Lansing — Gov. Rick Snyder on Tuesday signed into law a $617 million state aid package for Detroit Public Schools, saying it marks “a new day” for families in the city.
The plan, approved by the Republican-led Legislature over opposition from Detroit legislators and other Democrats, will help pay off $467 million in operating debt and provide $150 million in start-up funding for a new debt-free district.
The debt relief, along with accountability measures in the legislation, “promises a brighter future for all of Detroit’s children,” the governor said in a statement after signing the bills with little fanfare and without a public ceremony.
Under the law, Detroiters will elect a new school board in November. Members would take office in January and hire a new superintendent.
An existing Financial Review Commission, established after the city’s bankruptcy, would be expanded to provide continued oversight in the district, which has been run by a state-appointed emergency manager since 2009.
The bailout package does not include a proposed Detroit Education Commission, which would have regulated the location of traditional and charter schools in the city.
Mayor Mike Duggan lobbied for the commission, which he said was needed to rationalize school locations and ensure consistent opportunities for students, but the proposal was opposed by the charter school lobby and rejected by House Republicans.
Instead, the law calls for creation of a new advisory council that would produce reports highlighting where schools are needed and study a potential citywide transportation system for all students. The six-member council will include district officials and charter representatives.
Through a spokesman, Duggan declined to comment Tuesday.
Snyder had supported a $715 million Senate package that included the school location commission but told The Detroit News this month that the final product addresses major needs and will help the district avoid an expensive bankruptcy, which could have cost school districts around the state.
“This legislation gives Michigan’s comeback city a fresh start in education,” Snyder said. “Now the residents of Detroit need to engage with their schools and help find good leaders who can provide the best possible chance of success for families in the city.”
Chronically poorly performing schools could be closed under the new law, which calls for the state School Reform Office to create a new A-F letter grade system that will allow parents to review ratings for both traditional and charter schools.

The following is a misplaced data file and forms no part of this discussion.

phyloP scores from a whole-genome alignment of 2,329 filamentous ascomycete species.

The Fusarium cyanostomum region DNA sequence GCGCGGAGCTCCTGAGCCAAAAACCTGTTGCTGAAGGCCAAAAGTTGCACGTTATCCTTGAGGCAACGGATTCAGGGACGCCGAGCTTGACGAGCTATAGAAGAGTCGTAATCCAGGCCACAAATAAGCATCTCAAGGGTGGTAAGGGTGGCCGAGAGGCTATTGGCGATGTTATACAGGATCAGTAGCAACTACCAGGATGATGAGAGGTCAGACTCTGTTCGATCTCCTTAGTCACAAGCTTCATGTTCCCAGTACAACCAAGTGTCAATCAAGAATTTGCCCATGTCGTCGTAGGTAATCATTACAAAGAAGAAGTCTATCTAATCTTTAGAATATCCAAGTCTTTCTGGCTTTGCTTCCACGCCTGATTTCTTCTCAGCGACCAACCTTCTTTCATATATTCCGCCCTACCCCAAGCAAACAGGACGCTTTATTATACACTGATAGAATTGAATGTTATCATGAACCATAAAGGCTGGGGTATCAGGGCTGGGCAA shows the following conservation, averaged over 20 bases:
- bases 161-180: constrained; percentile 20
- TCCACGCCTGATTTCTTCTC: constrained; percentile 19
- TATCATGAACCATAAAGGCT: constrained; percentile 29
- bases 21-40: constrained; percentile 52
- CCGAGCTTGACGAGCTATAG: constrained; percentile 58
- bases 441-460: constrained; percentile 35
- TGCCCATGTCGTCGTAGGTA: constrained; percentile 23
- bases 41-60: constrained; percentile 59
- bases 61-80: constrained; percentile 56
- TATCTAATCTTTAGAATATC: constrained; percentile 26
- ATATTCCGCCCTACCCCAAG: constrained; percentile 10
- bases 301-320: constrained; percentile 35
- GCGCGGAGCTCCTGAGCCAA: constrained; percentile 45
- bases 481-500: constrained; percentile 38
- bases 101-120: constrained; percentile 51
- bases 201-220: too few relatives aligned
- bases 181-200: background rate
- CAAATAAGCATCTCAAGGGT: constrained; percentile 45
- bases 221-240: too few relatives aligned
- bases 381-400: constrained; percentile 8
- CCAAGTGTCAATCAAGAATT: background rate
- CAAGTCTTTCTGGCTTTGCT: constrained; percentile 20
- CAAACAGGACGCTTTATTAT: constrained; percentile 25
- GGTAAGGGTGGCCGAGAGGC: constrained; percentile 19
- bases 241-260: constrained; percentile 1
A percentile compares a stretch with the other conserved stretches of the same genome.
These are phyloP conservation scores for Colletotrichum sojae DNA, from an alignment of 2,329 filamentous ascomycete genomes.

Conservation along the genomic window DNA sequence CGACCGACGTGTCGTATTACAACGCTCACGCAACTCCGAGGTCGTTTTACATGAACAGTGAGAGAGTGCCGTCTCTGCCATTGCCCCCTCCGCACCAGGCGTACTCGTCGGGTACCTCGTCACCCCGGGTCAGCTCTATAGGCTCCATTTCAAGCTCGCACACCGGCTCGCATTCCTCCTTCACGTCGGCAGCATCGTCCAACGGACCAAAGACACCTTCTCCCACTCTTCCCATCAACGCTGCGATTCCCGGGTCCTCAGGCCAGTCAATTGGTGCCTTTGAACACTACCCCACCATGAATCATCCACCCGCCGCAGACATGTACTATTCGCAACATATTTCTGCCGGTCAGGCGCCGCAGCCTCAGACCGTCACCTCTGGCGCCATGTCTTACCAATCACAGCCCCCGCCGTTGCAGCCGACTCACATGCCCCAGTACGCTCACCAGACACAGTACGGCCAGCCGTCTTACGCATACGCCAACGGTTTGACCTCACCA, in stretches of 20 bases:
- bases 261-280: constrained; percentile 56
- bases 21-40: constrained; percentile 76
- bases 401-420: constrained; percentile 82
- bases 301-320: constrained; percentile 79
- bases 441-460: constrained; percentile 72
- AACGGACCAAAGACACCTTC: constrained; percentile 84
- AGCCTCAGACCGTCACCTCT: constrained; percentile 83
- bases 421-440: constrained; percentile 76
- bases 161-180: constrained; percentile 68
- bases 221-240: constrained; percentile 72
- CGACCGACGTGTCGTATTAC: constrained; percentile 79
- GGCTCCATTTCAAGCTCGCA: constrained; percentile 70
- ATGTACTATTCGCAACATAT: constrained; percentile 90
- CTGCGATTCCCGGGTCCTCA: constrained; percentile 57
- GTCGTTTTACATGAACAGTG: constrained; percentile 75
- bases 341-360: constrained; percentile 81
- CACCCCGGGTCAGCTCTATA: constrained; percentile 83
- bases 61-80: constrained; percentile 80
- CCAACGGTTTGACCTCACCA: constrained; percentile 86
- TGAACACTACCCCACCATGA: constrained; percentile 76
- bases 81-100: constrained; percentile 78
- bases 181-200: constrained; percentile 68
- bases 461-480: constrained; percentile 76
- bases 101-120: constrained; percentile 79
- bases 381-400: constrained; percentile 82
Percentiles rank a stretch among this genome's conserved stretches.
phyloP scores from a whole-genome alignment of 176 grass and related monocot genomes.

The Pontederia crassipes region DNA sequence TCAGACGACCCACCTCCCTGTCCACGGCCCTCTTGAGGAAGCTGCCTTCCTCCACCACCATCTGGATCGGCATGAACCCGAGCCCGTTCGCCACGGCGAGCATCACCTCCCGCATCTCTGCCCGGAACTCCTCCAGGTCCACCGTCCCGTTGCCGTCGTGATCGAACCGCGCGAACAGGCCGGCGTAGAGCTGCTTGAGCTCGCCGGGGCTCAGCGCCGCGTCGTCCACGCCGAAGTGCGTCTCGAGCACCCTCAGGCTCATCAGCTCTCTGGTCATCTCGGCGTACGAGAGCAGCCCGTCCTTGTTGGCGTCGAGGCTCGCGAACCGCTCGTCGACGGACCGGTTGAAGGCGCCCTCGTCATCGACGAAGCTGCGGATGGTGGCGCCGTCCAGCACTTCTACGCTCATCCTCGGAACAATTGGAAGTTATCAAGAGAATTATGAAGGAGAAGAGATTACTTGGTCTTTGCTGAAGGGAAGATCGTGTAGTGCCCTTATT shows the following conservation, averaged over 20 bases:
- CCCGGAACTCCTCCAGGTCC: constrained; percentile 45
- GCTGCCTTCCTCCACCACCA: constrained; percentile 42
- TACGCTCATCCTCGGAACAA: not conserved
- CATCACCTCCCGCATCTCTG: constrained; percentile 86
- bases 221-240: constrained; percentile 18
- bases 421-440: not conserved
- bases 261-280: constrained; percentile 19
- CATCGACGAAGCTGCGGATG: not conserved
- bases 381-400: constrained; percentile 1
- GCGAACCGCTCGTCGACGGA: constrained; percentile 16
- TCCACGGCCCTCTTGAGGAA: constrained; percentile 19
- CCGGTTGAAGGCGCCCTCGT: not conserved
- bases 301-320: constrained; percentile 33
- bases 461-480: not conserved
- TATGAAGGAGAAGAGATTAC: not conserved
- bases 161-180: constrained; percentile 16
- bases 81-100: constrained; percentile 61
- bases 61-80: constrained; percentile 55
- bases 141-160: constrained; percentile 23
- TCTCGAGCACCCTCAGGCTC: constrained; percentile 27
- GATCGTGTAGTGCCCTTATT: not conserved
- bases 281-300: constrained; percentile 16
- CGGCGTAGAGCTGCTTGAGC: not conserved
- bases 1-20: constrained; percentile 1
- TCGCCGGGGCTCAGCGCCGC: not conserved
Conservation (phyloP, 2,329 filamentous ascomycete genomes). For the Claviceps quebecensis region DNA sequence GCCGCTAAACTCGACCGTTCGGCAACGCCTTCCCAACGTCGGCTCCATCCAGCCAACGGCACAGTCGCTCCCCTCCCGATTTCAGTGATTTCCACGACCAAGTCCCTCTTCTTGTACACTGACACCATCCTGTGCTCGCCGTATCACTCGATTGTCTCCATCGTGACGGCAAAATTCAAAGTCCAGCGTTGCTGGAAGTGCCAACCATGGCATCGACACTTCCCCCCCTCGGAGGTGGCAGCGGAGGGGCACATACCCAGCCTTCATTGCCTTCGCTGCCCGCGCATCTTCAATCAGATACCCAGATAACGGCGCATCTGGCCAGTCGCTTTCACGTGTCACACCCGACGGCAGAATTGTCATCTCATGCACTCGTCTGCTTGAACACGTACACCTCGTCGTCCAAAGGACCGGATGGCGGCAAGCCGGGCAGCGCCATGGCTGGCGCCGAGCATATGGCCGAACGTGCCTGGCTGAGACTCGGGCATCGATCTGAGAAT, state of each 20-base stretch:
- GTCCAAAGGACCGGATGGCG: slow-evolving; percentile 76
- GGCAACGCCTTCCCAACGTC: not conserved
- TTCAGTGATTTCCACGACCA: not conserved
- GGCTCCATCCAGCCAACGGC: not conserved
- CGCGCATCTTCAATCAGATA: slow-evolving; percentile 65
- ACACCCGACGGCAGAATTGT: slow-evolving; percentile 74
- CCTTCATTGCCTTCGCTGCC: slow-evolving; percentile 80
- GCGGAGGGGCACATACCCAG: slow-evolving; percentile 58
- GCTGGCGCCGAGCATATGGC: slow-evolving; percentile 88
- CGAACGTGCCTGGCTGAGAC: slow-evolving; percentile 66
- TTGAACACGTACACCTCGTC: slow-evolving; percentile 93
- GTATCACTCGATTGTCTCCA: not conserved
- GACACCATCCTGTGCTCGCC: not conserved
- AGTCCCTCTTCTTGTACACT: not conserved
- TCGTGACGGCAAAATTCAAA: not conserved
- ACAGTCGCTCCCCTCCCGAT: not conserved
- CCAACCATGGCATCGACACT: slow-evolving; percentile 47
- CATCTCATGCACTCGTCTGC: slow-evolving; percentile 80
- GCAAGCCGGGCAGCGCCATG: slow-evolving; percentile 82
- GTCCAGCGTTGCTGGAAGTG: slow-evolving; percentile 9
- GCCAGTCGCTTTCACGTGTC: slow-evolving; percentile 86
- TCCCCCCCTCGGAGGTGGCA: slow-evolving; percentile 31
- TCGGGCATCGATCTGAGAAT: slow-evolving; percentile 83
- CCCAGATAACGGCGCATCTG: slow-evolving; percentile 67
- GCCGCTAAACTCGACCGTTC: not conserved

The bills signed Tuesday also strengthen anti-strike provisions to discourage teacher “sickouts,” move educators to a merit pay system and give local officials the option to allow noncertified teachers in the district.
Reaction to the bills’ signing among lawmakers followed partisan lines.
State Rep. Sherry Gay-Dagnogo, D-Detroit, said Snyder “missed an opportunity to right history with his signing of the separate and unequal Detroit Public Schools bills.”
“The legislation ... subjects Detroit children to a subpar education, allowing the placement of uncertified teachers, in addition to subjecting teachers to unfair conditions and unfair labor practices, without returning the loans that teachers made to the district,” she said.
State Rep. Daniela Garcia, R-Holland, who sponsored two of the package’s bills, said in a statement that the newly approved plan gives Detroiters a chance to improve their city’s educational system.
“This will allow Detroit students to have the same educational opportunities as every child in Michigan, and put the school district and students on a path of success,” she said.
Herman Davis, president of the Detroit school board, said the legislation “is eliminating the rights of kids in Detroit to an equal education. They’re messing around with things like uncertified teachers and taking technology out of the classroom.”
Skillman Foundation CEO Tonya Allen, one of the co-chairs of a coalition that proposed a reform plan last year, said the final legislation is better than nothing.
“I think the package is insufficient, but I think it made some progress in facing the issues,” Allen said. “Moving forward, this is going to require the governor and the legislature to come back and hopefully, when they return to the issues, they will do it in a different way.”
Former teacher Cristal Bonner, whose child attends DPS’ Detroit School of Arts, said the rescue package is inadequate.
“It’s still not enough money,” she said. “The money will run out because the new district cannot collect property taxes while the old district still is in debt. What the new district needed was the package that was over $700 million, which would allow the old district to pay off the debt and the new district could begin collecting property taxes.”
DPS Emergency Manager Steven Rhodes had sought more funding than what was included in the final legislation, including $65 million for building repairs.
State Rep. Fred Durhal, D-Detroit, said the bills Snyder signed don’t provide enough money or address the root cause of DPS’ falling enrollment, “which is the proliferation of charters in Detroit.”
“Ten years ago, we had over 80,000 students in DPS. Today, there are about 46,000. I am very concerned about this,” Durhal said. “We talked to Judge Rhodes and the (state) treasurer and at one time, a figure of about $800 million was tossed out there, so I don’t understand how this will fix the problems.”
In a statement Tuesday, district spokeswoman Michelle Zdrodowski said: “DPS will implement the legislation and will do the best job that it can for the children of the city of Detroit.”